Russia warns Poland of gas supply cuts on Wednesday

Russia warns Poland of gas supply cuts on Wednesday

A worker checks pipes at a gas compressor station on the Yamal-Europe pipeline near Nesvizh, some 130 km (81 miles) southwest of Minsk December 29, 2006.REUTERS/Vasily Fedosenko/File Photo

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  • Russia demands ‘unfriendly’ countries to pay for gas in rubles
  • Russia has threatened to cut off gas unless the demand is met
  • Kremlin says Gazprom is working on the scheme
  • Only a few have agreed on the gas-for-roubles scheme

WARSAW, April 26 (Reuters) – Russian energy giant Gazprom (GAZP.MM)has told Poland’s PGNiG (PGN.WA) it will halt gas supplies from Wednesday morning, the Polish state-controlled oil and gas company said in a statement on Tuesday , in a major escalation of Russia’s broader row with the West over its invasion of Ukraine.

Poland would be the first country to have its gas cut off by Europe’s main supplier since Moscow started what it calls a military operation in Ukraine on Feb. 24. The move to cut off supplies also followed sanctions imposed by Warsaw against Russian individuals and companies.

Russian President Vladimir Putin has demanded that countries he terms “unfriendly” agree to implement a scheme under which they would open accounts at Gazprombank and make payments for Russian gas imports in euros or dollars that would be converted into rubles, following what Moscow calls a ” special military operation” in Ukraine.

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He had threatened to cut gas supplies in case the demands would not be fully met.

Poland, a staunch Moscow’s political opponent, whose gas deal with Russia expires at the end of this year, has repeatedly said it would not comply with the new scheme of gas payments. It has also said it would not extend the contract.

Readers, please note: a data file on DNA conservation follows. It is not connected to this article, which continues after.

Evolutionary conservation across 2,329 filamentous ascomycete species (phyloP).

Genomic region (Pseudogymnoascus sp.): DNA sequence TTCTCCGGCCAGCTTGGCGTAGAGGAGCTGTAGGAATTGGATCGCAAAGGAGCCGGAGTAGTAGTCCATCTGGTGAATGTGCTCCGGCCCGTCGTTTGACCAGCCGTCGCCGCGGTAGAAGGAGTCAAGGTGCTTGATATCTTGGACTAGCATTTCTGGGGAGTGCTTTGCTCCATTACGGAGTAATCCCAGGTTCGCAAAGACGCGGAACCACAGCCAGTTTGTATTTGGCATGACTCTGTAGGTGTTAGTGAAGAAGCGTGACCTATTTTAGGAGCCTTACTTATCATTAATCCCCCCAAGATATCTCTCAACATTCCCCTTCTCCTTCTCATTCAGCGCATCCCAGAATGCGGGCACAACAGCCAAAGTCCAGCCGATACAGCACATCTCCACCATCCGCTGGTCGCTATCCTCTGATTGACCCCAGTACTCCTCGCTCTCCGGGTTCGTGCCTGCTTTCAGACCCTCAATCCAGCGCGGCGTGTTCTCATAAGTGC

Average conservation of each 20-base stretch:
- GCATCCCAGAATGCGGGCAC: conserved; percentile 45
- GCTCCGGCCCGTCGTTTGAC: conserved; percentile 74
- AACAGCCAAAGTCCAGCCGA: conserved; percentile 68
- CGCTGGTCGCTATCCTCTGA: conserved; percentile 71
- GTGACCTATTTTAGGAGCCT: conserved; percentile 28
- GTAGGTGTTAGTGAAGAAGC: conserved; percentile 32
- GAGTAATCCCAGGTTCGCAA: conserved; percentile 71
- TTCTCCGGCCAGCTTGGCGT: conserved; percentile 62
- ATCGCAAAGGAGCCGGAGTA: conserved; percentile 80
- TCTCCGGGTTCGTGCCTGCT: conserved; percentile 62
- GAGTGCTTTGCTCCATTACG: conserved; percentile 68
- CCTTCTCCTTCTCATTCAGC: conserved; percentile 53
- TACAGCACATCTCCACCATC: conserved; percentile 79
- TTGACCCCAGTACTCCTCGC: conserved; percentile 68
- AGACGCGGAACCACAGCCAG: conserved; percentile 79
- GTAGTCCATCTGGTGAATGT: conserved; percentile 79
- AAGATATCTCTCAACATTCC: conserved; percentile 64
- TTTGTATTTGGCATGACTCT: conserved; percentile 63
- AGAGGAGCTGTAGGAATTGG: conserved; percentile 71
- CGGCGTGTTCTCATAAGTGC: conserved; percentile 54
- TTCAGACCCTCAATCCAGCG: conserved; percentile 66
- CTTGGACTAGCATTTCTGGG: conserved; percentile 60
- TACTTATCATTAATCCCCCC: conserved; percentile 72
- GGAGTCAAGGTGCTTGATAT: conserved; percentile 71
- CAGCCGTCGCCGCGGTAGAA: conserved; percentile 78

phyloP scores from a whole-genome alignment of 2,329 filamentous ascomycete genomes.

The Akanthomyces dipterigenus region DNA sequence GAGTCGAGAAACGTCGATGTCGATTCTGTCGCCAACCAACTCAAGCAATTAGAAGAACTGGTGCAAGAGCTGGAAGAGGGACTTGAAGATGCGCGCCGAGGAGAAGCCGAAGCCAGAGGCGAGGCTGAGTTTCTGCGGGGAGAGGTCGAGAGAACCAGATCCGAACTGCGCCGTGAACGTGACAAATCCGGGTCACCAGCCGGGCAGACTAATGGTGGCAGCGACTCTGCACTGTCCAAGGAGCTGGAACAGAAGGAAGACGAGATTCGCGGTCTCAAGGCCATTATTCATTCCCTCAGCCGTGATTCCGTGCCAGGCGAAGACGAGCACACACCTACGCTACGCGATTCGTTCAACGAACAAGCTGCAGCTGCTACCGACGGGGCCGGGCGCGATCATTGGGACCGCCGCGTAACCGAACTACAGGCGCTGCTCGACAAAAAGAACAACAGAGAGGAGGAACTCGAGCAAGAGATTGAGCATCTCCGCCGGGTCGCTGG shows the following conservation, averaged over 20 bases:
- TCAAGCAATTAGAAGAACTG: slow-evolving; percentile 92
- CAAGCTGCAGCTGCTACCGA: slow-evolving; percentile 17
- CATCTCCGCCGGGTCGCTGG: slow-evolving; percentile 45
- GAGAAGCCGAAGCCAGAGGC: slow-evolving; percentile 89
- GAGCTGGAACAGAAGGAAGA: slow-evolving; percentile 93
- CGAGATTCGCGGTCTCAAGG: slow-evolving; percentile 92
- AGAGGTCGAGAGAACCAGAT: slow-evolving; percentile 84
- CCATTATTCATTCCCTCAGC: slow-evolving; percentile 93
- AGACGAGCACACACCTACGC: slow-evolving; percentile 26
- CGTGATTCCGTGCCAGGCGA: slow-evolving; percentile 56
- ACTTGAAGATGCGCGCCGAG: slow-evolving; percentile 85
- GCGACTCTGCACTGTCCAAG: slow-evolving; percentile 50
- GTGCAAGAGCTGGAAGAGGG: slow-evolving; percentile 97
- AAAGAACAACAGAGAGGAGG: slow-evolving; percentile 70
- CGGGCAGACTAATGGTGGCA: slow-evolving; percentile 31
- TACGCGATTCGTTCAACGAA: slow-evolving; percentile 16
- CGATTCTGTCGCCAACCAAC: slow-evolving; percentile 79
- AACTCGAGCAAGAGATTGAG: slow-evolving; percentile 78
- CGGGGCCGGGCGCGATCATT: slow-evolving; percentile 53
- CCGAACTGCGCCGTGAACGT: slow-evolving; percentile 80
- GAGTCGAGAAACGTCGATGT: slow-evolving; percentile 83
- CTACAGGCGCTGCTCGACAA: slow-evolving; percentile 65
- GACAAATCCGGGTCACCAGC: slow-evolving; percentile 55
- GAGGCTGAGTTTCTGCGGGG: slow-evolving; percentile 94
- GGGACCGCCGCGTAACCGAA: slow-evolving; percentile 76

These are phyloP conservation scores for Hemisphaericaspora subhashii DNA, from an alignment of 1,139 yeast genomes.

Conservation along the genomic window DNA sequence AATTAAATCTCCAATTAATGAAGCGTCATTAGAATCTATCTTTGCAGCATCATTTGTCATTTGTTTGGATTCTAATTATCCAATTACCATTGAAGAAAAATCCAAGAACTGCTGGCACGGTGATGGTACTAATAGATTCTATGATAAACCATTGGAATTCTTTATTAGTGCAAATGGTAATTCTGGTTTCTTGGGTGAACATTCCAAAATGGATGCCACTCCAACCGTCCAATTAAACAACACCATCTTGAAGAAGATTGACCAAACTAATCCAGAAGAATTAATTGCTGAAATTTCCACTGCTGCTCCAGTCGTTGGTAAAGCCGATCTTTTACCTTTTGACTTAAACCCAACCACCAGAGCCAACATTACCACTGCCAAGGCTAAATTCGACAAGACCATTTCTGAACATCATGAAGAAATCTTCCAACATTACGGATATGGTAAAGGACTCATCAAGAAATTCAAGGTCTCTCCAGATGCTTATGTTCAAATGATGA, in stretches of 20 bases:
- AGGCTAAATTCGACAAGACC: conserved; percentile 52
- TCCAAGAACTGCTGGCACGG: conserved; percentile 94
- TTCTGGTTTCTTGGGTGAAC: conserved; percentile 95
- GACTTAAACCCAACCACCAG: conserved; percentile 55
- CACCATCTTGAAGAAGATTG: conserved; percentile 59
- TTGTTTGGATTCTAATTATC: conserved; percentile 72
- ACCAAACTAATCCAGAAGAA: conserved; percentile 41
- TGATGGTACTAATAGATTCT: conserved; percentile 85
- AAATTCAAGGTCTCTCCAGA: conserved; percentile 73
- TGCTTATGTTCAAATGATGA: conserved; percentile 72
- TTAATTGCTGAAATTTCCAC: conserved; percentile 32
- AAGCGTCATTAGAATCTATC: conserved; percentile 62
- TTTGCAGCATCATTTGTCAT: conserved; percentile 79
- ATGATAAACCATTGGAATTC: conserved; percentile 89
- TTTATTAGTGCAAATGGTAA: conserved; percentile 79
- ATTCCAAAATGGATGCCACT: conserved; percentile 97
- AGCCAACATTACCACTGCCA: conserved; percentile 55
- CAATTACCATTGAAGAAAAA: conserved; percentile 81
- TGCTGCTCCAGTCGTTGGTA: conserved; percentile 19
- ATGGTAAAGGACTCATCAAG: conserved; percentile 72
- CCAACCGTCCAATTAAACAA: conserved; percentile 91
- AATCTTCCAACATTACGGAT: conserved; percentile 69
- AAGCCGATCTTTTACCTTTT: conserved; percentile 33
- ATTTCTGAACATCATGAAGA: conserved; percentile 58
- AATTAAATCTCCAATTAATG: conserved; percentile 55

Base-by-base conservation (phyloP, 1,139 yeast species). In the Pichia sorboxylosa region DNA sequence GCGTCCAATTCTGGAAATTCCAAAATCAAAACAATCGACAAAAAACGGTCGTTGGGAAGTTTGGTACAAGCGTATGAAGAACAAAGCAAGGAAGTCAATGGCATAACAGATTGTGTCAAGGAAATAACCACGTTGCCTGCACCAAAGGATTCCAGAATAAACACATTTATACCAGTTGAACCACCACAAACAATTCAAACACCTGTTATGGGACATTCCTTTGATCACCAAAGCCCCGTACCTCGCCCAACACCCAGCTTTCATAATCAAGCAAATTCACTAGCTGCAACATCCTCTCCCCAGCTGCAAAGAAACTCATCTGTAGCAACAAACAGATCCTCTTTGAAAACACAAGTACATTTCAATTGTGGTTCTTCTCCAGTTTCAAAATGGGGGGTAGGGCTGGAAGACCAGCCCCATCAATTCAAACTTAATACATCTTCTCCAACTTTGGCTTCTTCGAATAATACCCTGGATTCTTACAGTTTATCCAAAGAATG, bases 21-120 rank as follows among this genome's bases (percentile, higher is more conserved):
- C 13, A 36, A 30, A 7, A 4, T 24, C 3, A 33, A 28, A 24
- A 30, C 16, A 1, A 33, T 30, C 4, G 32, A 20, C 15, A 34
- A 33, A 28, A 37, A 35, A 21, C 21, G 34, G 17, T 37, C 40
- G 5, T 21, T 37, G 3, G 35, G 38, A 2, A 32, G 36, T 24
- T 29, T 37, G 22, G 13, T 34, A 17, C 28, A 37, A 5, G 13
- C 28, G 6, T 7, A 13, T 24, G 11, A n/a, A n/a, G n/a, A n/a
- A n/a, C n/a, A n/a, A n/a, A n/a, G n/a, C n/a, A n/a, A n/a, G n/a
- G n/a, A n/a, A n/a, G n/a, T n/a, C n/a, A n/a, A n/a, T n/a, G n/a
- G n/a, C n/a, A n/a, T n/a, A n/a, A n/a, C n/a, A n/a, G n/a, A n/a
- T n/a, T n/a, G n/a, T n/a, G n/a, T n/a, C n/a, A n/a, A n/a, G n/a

It also did not extend its gas transit deal with Gazprom in 2020. Since then, the Russian gas provider had to take part in auctions for pipeline capacity via the Yamal-Europe pipeline from Belarus to Poland.

Poland’s gas supply contract with Gazprom is for 10.2 billion cubic meters (bcm) per year, and covers about 50% of national consumption.

Earlier, data from the European Union network of gas transmission operators showed physical gas flows via the Yamal-Europe route had halted, but they resumed later on Tuesday.

Poland’s energy supplies are secure, Poland’s climate ministry said on Tuesday, adding that there was no need to draw from gas reserves and that gas to consumers would not be cut.

With gas storage of 3.5 bcm 76%-filled and as several alternative supply routes are available, Poland will not have to cut supplies to customers to cope with Gazprom supply halt, government officials said.

The country can source gas via two links with Germany including a reverse flow on the Yamal pipeline, a link with Lithuania with an annual capacity of 2.5 bcm that will open on May 1 and via an interconnector with the Czech Republic for up to 1.5 bcm.

Another 5-6 bcm could be shipped via a link with Slovakia to be opened later this year.

In addition, PGNiG can import up to 6 bcm per year via the LNG terminal in Swinoujscie on the Baltic Sea, and it produces more than 3 bcm of gas per year locally in Poland. In October, a pipeline allowing up to 10 bcm of gas per year to flow between Poland and Norway, will be opened.

Gazprom said on Tuesday that Poland would need to begin making payments under a new scheme as of Tuesday. It did not elaborate and did not comment on PGNiG’s statement about the possible gas supply stoppage.

Only a few Russian gas buyers, such as Hungary and Uniper (UN01.DE), Germany’s main importer of Russian gas, have said it would be possible to pay for future supplies under the scheme announced by Moscow without breaching European Union sanctions.

The Kremlin said Gazprom was implementing the presidential decree on enforcing payment for gas supplies in roubles. read more

PGNiG said on Tuesday it would take steps to reinstate the flow of gas according to the Yamal contract and that any halt of supplies was a breach of that contract.

It added it has the right to pursue damages over breach of contract.

Earlier Tuesday, Poland announced a list of 50 Russian oligarchs and companies, including Gazprom, that would be subject to sanctions under a law passed earlier this month allowing their assets to be frozen. The law is separate from sanctions imposed jointly by EU countries.

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Reporting by Alan Charlish, Joanna Plucinska, Marek Strzelecki, Marwa Rashad and Nora Buli, Editing by Rosalba O’Brien and Marguerita Choy

Our Standards: The Thomson Reuters Trust Principles.

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